Diabetes: The Basics Explained
Diabetes (scientifically known as Diabetes Mellitus) is a group of metabolic diseases defined by an elevated glucose concentration in the body.
This is because the body becomes defective in insulin secretion and/or has an inability to use insulin. Insulin is a hormone the body uses to allow glucose sugar to enter cells to produce energy.
What Are The Health Risk Of Diabetes?
Sustained high glucose (sugar) levels in the blood stream puts individuals at risk of:
- Heart and Vascular diseases
- Chronic kidney disease
- Oral health issues
- Vision and hearing issues e.g. cataracts
- Nerve damage e.g. tingling or numbness in the hands or feet
Types Of Diabetes
Type 1 (5-10% of all cases):
- Is a condition where the pancreas produces little or no insulin
- Type 1 is most often caused by autoimmune destruction of the insulin producing cells of the Pancreas
- Usually appears during childhood or due to factors such as genetics and some viruses
Type 2 (90% of all cases)
- Is caused by insulin resistant skeletal muscle and liver
- This means the body becomes resistant to the normal effects of insulin
- The body will also gradually lose the capacity to produce enough insulin in the pancreas
- A common feature is excess body fat specifically in the upper body (abdomen)
- Type 2 Diabetes has strong genetic and family related risk factors, however it is often associated with modifiable lifestyle risk factors such as diet (sugar intake) and physical activity levels
Finger pricking is a common way to measure blood glucose levels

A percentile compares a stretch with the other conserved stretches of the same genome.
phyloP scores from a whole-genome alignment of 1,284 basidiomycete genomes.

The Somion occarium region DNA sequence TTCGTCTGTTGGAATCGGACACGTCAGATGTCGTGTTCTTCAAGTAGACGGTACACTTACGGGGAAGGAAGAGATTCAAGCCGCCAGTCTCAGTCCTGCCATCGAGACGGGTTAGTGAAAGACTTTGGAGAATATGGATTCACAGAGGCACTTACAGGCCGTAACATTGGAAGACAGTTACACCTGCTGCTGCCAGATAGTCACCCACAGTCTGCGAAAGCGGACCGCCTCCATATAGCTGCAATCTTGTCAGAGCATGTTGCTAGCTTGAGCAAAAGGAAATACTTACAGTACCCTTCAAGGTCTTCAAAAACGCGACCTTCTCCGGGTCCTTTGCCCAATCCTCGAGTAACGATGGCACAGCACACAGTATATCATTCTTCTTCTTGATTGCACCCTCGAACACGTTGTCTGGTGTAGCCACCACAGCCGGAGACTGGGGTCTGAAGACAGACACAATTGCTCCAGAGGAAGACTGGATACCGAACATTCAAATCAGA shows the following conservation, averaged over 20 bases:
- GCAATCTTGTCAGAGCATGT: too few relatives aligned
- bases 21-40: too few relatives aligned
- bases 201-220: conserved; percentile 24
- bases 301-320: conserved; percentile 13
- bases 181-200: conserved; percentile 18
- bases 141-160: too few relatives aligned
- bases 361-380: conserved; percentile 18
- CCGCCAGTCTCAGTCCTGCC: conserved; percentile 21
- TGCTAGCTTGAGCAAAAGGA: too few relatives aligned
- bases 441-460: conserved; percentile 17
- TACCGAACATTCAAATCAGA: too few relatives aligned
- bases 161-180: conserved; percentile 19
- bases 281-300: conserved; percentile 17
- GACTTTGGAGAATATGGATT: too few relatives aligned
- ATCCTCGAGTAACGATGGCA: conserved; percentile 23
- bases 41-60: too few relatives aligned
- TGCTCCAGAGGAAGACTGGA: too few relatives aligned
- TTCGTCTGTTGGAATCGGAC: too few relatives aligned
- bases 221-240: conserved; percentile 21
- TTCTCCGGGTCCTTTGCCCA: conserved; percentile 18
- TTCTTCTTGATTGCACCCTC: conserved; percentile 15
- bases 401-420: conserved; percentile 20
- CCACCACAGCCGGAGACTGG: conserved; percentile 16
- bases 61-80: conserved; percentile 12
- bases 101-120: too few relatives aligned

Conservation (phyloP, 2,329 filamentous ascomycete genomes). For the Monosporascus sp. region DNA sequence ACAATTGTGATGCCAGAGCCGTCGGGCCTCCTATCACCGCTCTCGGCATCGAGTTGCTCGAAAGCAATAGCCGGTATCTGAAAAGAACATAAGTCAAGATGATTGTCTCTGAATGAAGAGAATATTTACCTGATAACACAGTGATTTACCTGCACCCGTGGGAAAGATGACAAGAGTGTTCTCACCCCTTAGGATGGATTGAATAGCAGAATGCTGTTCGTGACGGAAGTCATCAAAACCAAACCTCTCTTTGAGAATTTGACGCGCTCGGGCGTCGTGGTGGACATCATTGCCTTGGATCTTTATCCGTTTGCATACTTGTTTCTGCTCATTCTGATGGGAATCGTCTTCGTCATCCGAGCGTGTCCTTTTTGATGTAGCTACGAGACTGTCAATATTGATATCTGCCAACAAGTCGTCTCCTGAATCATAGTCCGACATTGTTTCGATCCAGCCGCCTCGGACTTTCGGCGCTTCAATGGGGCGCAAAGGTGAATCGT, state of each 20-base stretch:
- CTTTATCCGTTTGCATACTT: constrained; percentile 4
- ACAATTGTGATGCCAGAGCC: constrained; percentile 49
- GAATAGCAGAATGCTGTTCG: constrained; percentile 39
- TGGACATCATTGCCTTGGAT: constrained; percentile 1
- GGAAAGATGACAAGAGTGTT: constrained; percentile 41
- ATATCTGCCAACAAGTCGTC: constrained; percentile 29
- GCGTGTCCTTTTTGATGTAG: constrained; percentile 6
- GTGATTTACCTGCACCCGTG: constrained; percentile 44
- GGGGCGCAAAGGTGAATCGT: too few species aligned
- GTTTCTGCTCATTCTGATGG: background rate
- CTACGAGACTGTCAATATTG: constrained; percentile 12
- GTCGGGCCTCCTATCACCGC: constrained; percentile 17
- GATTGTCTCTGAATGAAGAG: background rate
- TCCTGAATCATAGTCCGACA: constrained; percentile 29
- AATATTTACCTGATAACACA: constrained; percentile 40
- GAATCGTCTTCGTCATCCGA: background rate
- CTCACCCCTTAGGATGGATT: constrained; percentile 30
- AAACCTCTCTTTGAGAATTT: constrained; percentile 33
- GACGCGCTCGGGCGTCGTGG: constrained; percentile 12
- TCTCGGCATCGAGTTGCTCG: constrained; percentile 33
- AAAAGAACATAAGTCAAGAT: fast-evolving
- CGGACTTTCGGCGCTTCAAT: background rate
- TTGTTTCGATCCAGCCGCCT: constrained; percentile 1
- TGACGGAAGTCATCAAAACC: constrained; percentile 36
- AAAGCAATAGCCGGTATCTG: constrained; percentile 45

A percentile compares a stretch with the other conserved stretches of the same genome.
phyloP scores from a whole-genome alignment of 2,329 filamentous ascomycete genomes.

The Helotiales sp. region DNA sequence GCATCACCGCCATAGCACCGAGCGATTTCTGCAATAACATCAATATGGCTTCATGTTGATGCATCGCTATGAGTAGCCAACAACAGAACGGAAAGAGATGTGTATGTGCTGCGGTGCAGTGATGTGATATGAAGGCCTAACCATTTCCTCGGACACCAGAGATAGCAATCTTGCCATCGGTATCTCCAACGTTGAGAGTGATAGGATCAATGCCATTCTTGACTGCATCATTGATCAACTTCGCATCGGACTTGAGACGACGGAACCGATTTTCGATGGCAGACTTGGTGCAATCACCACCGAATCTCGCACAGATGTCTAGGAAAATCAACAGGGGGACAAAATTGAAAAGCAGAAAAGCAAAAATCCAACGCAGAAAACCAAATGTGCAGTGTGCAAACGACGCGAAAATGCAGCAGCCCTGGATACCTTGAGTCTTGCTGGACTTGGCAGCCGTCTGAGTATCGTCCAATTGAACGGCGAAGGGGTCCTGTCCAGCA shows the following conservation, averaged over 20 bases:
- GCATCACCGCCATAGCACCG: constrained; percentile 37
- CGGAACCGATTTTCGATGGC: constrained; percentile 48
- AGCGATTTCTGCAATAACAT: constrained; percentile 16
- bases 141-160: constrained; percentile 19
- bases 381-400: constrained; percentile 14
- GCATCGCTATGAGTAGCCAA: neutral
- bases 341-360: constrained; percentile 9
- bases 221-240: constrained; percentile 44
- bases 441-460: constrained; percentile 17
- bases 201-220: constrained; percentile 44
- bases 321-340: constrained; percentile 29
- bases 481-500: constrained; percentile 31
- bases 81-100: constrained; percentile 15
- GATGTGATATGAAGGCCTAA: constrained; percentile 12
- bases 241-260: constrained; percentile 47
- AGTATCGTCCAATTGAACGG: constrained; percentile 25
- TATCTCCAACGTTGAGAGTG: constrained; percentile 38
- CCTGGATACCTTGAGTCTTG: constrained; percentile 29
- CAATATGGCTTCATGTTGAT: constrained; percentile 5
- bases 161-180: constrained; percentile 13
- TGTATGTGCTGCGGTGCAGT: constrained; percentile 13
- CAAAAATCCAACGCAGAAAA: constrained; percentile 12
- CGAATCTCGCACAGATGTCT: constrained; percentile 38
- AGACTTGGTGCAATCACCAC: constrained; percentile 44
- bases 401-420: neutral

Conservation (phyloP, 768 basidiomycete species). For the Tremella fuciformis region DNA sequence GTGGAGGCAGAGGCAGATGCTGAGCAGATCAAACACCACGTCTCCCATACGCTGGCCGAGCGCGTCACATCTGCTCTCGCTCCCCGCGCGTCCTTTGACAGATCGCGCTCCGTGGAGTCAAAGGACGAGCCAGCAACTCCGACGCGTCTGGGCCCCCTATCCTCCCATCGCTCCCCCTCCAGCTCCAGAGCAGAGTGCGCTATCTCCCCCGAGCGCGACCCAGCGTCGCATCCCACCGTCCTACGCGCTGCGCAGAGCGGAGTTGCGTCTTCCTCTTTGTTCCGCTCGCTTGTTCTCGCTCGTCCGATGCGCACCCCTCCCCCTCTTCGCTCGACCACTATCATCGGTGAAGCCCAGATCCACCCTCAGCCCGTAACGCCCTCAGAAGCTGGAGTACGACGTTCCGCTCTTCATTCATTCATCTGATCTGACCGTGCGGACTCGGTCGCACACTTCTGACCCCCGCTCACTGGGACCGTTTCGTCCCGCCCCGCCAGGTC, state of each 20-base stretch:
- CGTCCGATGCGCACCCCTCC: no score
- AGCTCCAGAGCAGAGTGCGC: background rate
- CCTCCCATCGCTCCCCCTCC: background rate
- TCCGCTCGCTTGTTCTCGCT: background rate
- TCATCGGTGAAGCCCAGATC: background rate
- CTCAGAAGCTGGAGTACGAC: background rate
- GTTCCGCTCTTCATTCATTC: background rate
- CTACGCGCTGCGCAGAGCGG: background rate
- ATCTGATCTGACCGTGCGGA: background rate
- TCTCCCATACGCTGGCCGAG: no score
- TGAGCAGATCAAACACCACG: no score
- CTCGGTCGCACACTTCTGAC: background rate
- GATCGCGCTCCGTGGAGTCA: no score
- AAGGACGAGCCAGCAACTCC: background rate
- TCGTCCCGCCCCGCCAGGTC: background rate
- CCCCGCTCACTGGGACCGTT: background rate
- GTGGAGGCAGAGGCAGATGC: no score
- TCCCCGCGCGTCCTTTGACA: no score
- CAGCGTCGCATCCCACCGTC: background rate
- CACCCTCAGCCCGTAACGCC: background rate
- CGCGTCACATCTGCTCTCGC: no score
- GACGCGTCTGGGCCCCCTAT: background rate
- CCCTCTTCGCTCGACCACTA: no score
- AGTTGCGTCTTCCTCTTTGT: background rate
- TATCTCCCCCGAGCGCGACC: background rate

- Is a form of diabetes that occurs during pregnancy.
- Majority of women will no longer have gestational diabetes following the birth, however some women may continue to have high glucose levels post-partum.
- Is a condition characterized by elevated blood glucose when you consume carbohydrates (also known as impaired glucose tolerance) or; elevated glucose levels in a fasted state (impaired fasting glucose).
- People with prediabetes are at very high risk of developing type 2 diabetes.
So there you have it. You've learnt about Diabetes, it's different forms and potential health consequences.
IMPORTANT INFORMATION: All content provided here is of a general nature only and is not a substitute for individualised professional medical advice, diagnosis, or treatment, and reliance should not be placed on it. For personalised medical or nutrition advice, please make an appointment with your doctor, dietitian, or qualified health care professional.
ACSM’s Guidelines for Exercise Testing and Prescription (ninth edition) 2014
Written By Bec Eisenhauer
(Accredited Exercise Physiologist
Accredited Exercise Scientist)